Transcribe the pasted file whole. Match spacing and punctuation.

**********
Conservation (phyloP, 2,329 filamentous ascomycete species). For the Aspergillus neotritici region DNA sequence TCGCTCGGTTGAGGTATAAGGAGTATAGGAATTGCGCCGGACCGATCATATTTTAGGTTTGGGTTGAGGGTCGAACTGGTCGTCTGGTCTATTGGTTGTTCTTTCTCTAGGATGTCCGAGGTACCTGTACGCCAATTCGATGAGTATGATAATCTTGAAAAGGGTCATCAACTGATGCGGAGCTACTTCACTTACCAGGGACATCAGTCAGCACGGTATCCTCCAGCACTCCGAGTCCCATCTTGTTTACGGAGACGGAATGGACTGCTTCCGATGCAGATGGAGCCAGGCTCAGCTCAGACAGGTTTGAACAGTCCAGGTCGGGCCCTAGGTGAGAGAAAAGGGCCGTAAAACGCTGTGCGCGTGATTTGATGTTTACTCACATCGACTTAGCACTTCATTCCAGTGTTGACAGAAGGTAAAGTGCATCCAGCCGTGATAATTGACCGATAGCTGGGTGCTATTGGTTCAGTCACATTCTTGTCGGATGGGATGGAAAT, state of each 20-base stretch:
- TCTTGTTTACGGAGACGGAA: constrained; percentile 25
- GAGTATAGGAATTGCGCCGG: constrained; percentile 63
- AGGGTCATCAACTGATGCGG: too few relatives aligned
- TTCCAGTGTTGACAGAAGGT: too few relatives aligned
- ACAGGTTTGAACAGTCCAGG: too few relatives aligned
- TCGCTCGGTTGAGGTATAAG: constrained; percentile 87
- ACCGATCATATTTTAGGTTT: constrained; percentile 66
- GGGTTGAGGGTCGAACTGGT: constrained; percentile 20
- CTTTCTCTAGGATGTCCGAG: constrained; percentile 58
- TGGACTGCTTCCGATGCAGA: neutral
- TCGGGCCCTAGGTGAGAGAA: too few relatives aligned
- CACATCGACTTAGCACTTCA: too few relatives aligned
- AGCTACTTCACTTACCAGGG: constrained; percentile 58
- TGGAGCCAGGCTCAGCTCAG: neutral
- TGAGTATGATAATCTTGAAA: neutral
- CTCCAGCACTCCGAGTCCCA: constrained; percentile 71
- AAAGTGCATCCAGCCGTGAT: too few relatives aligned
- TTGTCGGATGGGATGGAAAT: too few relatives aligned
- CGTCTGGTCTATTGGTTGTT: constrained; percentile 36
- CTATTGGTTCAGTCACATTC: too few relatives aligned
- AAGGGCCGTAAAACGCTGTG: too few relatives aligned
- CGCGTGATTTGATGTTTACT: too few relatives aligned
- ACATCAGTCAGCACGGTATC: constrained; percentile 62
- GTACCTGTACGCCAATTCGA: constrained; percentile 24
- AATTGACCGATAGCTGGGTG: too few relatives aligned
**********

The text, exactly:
Conservation (phyloP, 2,329 filamentous ascomycete species). For the Aspergillus neotritici region DNA sequence TCGCTCGGTTGAGGTATAAGGAGTATAGGAATTGCGCCGGACCGATCATATTTTAGGTTTGGGTTGAGGGTCGAACTGGTCGTCTGGTCTATTGGTTGTTCTTTCTCTAGGATGTCCGAGGTACCTGTACGCCAATTCGATGAGTATGATAATCTTGAAAAGGGTCATCAACTGATGCGGAGCTACTTCACTTACCAGGGACATCAGTCAGCACGGTATCCTCCAGCACTCCGAGTCCCATCTTGTTTACGGAGACGGAATGGACTGCTTCCGATGCAGATGGAGCCAGGCTCAGCTCAGACAGGTTTGAACAGTCCAGGTCGGGCCCTAGGTGAGAGAAAAGGGCCGTAAAACGCTGTGCGCGTGATTTGATGTTTACTCACATCGACTTAGCACTTCATTCCAGTGTTGACAGAAGGTAAAGTGCATCCAGCCGTGATAATTGACCGATAGCTGGGTGCTATTGGTTCAGTCACATTCTTGTCGGATGGGATGGAAAT, state of each 20-base stretch:
- TCTTGTTTACGGAGACGGAA: constrained; percentile 25
- GAGTATAGGAATTGCGCCGG: constrained; percentile 63
- AGGGTCATCAACTGATGCGG: too few relatives aligned
- TTCCAGTGTTGACAGAAGGT: too few relatives aligned
- ACAGGTTTGAACAGTCCAGG: too few relatives aligned
- TCGCTCGGTTGAGGTATAAG: constrained; percentile 87
- ACCGATCATATTTTAGGTTT: constrained; percentile 66
- GGGTTGAGGGTCGAACTGGT: constrained; percentile 20
- CTTTCTCTAGGATGTCCGAG: constrained; percentile 58
- TGGACTGCTTCCGATGCAGA: neutral
- TCGGGCCCTAGGTGAGAGAA: too few relatives aligned
- CACATCGACTTAGCACTTCA: too few relatives aligned
- AGCTACTTCACTTACCAGGG: constrained; percentile 58
- TGGAGCCAGGCTCAGCTCAG: neutral
- TGAGTATGATAATCTTGAAA: neutral
- CTCCAGCACTCCGAGTCCCA: constrained; percentile 71
- AAAGTGCATCCAGCCGTGAT: too few relatives aligned
- TTGTCGGATGGGATGGAAAT: too few relatives aligned
- CGTCTGGTCTATTGGTTGTT: constrained; percentile 36
- CTATTGGTTCAGTCACATTC: too few relatives aligned
- AAGGGCCGTAAAACGCTGTG: too few relatives aligned
- CGCGTGATTTGATGTTTACT: too few relatives aligned
- ACATCAGTCAGCACGGTATC: constrained; percentile 62
- GTACCTGTACGCCAATTCGA: constrained; percentile 24
- AATTGACCGATAGCTGGGTG: too few relatives aligned